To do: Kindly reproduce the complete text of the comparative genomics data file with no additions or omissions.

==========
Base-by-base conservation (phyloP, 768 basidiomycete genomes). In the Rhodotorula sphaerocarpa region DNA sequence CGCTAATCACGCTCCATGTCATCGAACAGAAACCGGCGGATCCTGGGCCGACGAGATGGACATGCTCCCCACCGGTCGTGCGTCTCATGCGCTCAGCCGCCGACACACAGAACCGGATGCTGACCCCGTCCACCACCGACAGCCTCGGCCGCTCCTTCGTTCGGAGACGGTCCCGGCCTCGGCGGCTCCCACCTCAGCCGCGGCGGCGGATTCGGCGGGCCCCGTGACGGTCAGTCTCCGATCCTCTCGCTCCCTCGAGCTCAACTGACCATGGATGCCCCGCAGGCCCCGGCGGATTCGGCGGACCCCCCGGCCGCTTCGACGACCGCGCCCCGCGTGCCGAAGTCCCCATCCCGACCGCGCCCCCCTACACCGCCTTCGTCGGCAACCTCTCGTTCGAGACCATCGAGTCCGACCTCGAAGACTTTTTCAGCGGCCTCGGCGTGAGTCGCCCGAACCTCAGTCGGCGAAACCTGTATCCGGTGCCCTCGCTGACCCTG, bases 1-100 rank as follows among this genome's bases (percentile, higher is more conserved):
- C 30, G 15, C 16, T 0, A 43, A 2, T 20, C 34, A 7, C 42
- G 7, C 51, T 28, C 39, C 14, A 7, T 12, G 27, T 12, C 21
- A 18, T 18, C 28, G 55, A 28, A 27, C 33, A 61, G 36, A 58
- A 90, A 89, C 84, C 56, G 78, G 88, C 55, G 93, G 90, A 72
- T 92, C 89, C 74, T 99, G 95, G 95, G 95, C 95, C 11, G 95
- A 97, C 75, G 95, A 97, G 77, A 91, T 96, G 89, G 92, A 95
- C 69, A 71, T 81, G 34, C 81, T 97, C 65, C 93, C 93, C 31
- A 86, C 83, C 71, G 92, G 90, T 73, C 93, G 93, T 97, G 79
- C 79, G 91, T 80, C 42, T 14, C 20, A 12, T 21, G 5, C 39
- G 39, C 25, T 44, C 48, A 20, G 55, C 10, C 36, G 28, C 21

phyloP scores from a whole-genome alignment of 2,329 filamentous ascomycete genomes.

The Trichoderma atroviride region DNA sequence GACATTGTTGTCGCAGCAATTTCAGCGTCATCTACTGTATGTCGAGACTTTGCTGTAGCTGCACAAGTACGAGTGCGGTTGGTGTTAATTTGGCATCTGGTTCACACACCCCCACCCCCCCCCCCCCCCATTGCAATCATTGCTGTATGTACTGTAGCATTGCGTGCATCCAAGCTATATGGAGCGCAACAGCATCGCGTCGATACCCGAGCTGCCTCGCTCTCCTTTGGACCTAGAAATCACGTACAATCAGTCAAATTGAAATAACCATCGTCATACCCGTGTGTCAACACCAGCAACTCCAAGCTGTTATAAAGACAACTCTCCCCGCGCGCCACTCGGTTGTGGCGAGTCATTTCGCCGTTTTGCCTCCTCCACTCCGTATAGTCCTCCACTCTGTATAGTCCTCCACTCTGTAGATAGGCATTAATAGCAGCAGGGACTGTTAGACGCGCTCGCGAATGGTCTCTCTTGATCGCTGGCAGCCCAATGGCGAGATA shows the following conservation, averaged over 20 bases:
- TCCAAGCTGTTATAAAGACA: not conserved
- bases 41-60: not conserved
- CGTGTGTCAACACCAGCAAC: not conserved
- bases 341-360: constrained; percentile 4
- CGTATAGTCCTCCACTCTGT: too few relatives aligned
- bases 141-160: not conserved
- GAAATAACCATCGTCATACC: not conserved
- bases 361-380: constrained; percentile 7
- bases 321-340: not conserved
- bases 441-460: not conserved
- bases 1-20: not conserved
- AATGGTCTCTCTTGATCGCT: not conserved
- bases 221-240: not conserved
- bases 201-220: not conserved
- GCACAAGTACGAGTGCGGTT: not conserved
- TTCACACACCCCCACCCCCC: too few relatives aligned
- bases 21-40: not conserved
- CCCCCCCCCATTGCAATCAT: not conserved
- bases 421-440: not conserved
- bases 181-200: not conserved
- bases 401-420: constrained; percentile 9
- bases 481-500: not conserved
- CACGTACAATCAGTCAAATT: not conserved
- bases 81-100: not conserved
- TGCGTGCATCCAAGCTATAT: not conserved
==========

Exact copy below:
Base-by-base conservation (phyloP, 768 basidiomycete genomes). In the Rhodotorula sphaerocarpa region DNA sequence CGCTAATCACGCTCCATGTCATCGAACAGAAACCGGCGGATCCTGGGCCGACGAGATGGACATGCTCCCCACCGGTCGTGCGTCTCATGCGCTCAGCCGCCGACACACAGAACCGGATGCTGACCCCGTCCACCACCGACAGCCTCGGCCGCTCCTTCGTTCGGAGACGGTCCCGGCCTCGGCGGCTCCCACCTCAGCCGCGGCGGCGGATTCGGCGGGCCCCGTGACGGTCAGTCTCCGATCCTCTCGCTCCCTCGAGCTCAACTGACCATGGATGCCCCGCAGGCCCCGGCGGATTCGGCGGACCCCCCGGCCGCTTCGACGACCGCGCCCCGCGTGCCGAAGTCCCCATCCCGACCGCGCCCCCCTACACCGCCTTCGTCGGCAACCTCTCGTTCGAGACCATCGAGTCCGACCTCGAAGACTTTTTCAGCGGCCTCGGCGTGAGTCGCCCGAACCTCAGTCGGCGAAACCTGTATCCGGTGCCCTCGCTGACCCTG, bases 1-100 rank as follows among this genome's bases (percentile, higher is more conserved):
- C 30, G 15, C 16, T 0, A 43, A 2, T 20, C 34, A 7, C 42
- G 7, C 51, T 28, C 39, C 14, A 7, T 12, G 27, T 12, C 21
- A 18, T 18, C 28, G 55, A 28, A 27, C 33, A 61, G 36, A 58
- A 90, A 89, C 84, C 56, G 78, G 88, C 55, G 93, G 90, A 72
- T 92, C 89, C 74, T 99, G 95, G 95, G 95, C 95, C 11, G 95
- A 97, C 75, G 95, A 97, G 77, A 91, T 96, G 89, G 92, A 95
- C 69, A 71, T 81, G 34, C 81, T 97, C 65, C 93, C 93, C 31
- A 86, C 83, C 71, G 92, G 90, T 73, C 93, G 93, T 97, G 79
- C 79, G 91, T 80, C 42, T 14, C 20, A 12, T 21, G 5, C 39
- G 39, C 25, T 44, C 48, A 20, G 55, C 10, C 36, G 28, C 21

phyloP scores from a whole-genome alignment of 2,329 filamentous ascomycete genomes.

The Trichoderma atroviride region DNA sequence GACATTGTTGTCGCAGCAATTTCAGCGTCATCTACTGTATGTCGAGACTTTGCTGTAGCTGCACAAGTACGAGTGCGGTTGGTGTTAATTTGGCATCTGGTTCACACACCCCCACCCCCCCCCCCCCCCATTGCAATCATTGCTGTATGTACTGTAGCATTGCGTGCATCCAAGCTATATGGAGCGCAACAGCATCGCGTCGATACCCGAGCTGCCTCGCTCTCCTTTGGACCTAGAAATCACGTACAATCAGTCAAATTGAAATAACCATCGTCATACCCGTGTGTCAACACCAGCAACTCCAAGCTGTTATAAAGACAACTCTCCCCGCGCGCCACTCGGTTGTGGCGAGTCATTTCGCCGTTTTGCCTCCTCCACTCCGTATAGTCCTCCACTCTGTATAGTCCTCCACTCTGTAGATAGGCATTAATAGCAGCAGGGACTGTTAGACGCGCTCGCGAATGGTCTCTCTTGATCGCTGGCAGCCCAATGGCGAGATA shows the following conservation, averaged over 20 bases:
- TCCAAGCTGTTATAAAGACA: not conserved
- bases 41-60: not conserved
- CGTGTGTCAACACCAGCAAC: not conserved
- bases 341-360: constrained; percentile 4
- CGTATAGTCCTCCACTCTGT: too few relatives aligned
- bases 141-160: not conserved
- GAAATAACCATCGTCATACC: not conserved
- bases 361-380: constrained; percentile 7
- bases 321-340: not conserved
- bases 441-460: not conserved
- bases 1-20: not conserved
- AATGGTCTCTCTTGATCGCT: not conserved
- bases 221-240: not conserved
- bases 201-220: not conserved
- GCACAAGTACGAGTGCGGTT: not conserved
- TTCACACACCCCCACCCCCC: too few relatives aligned
- bases 21-40: not conserved
- CCCCCCCCCATTGCAATCAT: not conserved
- bases 421-440: not conserved
- bases 181-200: not conserved
- bases 401-420: constrained; percentile 9
- bases 481-500: not conserved
- CACGTACAATCAGTCAAATT: not conserved
- bases 81-100: not conserved
- TGCGTGCATCCAAGCTATAT: not conserved